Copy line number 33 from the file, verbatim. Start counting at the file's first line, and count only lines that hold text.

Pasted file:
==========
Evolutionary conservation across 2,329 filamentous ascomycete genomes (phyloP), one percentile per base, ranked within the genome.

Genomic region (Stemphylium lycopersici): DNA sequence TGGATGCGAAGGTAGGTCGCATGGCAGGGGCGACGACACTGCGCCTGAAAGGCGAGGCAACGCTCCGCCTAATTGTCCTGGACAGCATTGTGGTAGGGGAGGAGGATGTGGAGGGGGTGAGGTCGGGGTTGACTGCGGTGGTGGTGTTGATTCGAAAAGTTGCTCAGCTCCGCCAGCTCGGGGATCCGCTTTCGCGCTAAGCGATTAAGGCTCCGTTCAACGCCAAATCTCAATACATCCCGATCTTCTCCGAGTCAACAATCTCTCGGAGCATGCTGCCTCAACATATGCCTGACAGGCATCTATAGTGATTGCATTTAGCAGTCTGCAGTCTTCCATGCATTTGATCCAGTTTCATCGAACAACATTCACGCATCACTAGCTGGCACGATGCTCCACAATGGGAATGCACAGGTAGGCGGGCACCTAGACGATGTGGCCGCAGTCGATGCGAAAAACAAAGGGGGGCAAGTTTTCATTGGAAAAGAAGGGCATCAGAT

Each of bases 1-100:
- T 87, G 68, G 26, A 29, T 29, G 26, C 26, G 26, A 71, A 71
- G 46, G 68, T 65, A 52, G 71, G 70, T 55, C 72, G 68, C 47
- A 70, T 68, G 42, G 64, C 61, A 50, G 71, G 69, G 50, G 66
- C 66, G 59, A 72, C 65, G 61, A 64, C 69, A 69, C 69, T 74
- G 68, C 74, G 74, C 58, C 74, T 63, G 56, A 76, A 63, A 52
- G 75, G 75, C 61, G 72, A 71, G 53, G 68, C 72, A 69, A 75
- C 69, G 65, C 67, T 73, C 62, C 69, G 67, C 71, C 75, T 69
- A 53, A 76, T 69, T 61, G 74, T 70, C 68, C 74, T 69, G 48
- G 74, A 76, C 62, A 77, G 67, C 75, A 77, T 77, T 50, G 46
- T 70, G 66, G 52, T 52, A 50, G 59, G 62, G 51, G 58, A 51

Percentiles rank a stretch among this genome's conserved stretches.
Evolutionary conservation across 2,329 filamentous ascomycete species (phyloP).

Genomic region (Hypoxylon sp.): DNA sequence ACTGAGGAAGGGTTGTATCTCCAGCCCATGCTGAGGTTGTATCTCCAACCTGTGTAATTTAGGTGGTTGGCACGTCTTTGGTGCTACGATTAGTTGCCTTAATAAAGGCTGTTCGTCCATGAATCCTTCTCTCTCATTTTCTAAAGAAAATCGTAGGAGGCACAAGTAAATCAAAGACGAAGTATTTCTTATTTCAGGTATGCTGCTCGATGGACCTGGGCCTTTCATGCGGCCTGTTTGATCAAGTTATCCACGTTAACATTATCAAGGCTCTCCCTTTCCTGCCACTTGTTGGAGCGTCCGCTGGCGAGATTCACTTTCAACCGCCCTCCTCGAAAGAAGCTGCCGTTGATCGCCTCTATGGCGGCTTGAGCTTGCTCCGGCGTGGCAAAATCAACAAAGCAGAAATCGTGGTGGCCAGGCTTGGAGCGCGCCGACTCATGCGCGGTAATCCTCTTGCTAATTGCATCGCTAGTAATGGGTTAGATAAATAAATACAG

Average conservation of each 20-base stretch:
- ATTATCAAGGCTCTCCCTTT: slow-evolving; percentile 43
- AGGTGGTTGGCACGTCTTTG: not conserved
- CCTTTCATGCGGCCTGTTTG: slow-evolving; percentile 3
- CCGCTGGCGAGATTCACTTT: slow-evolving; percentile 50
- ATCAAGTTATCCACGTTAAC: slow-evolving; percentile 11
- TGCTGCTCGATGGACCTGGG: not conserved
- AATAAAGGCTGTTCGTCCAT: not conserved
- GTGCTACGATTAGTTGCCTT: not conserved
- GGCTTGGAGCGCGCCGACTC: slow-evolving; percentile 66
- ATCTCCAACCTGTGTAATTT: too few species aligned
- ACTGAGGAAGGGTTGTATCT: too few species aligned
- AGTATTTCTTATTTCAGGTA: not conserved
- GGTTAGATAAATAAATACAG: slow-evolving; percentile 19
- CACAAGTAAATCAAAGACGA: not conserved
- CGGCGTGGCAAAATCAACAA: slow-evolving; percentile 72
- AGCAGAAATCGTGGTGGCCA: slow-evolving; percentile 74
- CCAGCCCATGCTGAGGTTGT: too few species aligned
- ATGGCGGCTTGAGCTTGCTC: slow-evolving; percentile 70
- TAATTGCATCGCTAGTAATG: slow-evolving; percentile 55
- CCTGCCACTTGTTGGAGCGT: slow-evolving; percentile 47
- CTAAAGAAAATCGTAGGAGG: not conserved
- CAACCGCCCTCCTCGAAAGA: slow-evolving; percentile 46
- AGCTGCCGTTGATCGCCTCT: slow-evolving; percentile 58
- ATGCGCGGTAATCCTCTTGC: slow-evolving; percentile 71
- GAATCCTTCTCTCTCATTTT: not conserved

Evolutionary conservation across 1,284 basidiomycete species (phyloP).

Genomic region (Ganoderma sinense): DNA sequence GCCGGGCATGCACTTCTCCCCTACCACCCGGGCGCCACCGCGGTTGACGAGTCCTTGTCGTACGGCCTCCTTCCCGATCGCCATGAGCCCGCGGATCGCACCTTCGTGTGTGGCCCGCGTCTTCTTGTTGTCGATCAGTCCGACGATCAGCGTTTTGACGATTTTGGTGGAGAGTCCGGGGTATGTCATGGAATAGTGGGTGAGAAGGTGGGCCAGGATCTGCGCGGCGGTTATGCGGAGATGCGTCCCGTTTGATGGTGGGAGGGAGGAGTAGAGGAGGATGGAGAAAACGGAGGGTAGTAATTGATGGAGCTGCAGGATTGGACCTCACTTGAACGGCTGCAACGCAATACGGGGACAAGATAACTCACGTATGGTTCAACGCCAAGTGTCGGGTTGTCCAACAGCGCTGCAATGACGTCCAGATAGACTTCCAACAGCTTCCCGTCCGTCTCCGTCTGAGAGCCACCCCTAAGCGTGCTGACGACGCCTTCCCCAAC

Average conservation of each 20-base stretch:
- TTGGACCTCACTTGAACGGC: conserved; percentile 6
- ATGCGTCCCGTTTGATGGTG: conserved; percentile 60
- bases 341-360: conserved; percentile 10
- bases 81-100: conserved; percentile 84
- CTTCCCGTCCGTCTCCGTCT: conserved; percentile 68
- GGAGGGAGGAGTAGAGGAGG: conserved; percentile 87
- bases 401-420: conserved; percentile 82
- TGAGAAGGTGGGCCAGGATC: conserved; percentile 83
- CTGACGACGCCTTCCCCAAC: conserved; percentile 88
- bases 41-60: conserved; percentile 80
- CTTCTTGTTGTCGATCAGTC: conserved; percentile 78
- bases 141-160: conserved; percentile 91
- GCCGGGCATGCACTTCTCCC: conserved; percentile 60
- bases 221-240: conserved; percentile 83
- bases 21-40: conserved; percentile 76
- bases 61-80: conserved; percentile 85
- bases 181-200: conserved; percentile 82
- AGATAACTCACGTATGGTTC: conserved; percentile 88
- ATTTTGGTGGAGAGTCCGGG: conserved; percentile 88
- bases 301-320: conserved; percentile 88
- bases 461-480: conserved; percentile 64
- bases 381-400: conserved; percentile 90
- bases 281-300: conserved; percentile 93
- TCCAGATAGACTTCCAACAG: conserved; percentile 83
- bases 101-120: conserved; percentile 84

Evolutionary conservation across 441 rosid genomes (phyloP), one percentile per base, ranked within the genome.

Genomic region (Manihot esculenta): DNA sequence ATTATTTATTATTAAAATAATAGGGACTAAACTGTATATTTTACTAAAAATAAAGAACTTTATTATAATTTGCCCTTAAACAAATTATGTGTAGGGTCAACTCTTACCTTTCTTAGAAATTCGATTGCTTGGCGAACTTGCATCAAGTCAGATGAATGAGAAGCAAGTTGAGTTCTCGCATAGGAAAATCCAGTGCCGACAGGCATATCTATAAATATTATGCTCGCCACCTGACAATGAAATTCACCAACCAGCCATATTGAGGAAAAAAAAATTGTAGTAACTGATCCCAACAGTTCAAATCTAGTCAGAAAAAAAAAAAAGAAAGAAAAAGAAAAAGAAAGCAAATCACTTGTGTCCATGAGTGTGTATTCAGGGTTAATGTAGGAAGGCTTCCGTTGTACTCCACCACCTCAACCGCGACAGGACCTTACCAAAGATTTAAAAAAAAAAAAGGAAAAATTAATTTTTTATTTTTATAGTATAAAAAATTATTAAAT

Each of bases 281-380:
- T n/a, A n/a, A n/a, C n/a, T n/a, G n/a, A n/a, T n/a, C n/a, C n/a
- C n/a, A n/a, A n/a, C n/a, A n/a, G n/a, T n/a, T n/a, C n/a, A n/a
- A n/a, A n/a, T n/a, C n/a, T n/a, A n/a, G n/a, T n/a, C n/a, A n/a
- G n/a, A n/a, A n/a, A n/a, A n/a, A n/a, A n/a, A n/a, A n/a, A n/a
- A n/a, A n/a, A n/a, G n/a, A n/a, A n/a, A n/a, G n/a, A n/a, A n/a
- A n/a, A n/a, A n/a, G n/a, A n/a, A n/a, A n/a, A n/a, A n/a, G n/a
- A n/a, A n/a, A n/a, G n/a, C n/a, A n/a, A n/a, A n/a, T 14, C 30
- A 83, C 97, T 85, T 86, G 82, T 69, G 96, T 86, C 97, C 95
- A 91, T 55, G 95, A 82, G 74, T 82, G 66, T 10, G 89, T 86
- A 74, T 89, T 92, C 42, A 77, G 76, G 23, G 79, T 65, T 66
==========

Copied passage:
- AGCAGAAATCGTGGTGGCCA: slow-evolving; percentile 74